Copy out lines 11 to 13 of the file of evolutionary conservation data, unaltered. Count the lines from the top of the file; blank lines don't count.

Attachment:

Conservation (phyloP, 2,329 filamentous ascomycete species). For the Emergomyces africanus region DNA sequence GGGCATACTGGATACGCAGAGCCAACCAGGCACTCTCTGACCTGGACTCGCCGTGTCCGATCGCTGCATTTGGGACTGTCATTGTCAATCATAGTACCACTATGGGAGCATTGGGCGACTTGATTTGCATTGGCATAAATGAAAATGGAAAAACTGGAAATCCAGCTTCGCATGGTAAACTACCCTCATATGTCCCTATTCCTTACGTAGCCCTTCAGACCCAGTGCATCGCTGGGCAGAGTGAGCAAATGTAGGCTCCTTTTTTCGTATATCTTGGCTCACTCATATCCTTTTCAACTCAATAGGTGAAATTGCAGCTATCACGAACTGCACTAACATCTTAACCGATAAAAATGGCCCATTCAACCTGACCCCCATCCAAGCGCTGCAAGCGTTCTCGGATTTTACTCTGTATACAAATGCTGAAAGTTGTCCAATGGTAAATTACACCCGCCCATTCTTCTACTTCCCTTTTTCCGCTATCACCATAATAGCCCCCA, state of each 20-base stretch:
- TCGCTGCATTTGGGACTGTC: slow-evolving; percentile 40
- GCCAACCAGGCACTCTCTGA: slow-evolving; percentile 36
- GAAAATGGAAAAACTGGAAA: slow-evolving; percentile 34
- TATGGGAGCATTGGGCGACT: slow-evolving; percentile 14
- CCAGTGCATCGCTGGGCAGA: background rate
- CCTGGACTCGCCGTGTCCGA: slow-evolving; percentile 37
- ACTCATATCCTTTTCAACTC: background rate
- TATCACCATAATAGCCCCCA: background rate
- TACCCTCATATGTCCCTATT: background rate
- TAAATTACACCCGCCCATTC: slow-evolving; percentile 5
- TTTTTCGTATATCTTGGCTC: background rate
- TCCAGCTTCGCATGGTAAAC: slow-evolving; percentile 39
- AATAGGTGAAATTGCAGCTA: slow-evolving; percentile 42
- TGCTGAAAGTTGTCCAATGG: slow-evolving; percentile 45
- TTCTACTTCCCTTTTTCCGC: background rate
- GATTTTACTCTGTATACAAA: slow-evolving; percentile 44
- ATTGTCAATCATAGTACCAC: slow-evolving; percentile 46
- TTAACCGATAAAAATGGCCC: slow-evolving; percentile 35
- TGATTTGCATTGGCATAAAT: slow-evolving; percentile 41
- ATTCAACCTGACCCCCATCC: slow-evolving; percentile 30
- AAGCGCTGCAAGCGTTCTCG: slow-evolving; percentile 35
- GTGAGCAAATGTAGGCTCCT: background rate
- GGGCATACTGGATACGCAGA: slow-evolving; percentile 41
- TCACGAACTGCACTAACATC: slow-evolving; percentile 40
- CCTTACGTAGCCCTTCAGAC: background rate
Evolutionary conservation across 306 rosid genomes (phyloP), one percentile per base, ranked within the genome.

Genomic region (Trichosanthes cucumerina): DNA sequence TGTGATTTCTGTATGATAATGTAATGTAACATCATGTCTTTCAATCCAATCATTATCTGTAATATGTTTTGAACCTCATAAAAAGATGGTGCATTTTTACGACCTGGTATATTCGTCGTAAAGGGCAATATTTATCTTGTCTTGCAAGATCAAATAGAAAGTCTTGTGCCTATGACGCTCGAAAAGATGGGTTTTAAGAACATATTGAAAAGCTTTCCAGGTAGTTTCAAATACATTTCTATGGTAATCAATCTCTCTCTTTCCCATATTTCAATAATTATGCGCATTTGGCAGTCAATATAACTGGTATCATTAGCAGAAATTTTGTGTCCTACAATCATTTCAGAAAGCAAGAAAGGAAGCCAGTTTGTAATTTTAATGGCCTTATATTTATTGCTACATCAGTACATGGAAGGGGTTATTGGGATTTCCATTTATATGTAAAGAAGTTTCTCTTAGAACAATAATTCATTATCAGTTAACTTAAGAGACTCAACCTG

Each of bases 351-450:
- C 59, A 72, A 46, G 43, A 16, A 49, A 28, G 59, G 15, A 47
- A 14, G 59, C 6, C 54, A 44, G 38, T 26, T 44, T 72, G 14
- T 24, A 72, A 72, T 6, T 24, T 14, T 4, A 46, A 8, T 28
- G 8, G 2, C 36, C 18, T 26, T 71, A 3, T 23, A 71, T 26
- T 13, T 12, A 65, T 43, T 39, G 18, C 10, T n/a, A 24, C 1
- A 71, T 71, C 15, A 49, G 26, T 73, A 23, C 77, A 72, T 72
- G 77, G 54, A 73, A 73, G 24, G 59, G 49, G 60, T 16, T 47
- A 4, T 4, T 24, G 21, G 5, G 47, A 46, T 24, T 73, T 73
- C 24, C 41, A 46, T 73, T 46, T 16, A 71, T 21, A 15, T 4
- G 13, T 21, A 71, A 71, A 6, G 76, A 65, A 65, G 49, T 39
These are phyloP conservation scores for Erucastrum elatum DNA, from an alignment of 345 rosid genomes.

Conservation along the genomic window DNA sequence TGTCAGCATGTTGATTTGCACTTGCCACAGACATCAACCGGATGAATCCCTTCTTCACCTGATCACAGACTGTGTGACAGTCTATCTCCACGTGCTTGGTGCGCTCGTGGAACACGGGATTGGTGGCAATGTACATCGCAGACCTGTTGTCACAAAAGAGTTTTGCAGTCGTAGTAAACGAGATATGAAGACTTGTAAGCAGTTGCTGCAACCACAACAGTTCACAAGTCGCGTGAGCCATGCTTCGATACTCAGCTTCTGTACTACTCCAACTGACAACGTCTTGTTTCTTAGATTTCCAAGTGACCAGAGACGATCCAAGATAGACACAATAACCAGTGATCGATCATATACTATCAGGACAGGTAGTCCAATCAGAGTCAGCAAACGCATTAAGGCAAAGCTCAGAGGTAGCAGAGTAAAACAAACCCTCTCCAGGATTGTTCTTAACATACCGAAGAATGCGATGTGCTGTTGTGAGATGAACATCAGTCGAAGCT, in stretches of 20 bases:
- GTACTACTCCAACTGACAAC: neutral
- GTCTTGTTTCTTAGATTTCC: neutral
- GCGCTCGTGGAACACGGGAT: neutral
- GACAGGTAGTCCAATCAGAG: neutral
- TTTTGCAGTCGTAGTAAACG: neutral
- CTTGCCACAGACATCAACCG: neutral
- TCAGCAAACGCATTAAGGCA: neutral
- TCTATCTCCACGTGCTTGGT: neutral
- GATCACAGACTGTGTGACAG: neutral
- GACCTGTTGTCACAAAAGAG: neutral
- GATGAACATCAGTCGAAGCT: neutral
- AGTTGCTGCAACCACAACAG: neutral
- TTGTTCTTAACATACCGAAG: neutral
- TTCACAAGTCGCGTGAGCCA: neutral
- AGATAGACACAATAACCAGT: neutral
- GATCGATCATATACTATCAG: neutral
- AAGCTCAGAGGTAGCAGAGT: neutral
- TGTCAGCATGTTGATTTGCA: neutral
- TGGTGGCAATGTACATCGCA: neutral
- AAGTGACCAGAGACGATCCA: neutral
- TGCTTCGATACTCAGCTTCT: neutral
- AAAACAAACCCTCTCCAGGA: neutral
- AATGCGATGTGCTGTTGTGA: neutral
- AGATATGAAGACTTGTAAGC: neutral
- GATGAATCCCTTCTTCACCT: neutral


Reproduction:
- TAAATTACACCCGCCCATTC: slow-evolving; percentile 5
- TTTTTCGTATATCTTGGCTC: background rate
- TCCAGCTTCGCATGGTAAAC: slow-evolving; percentile 39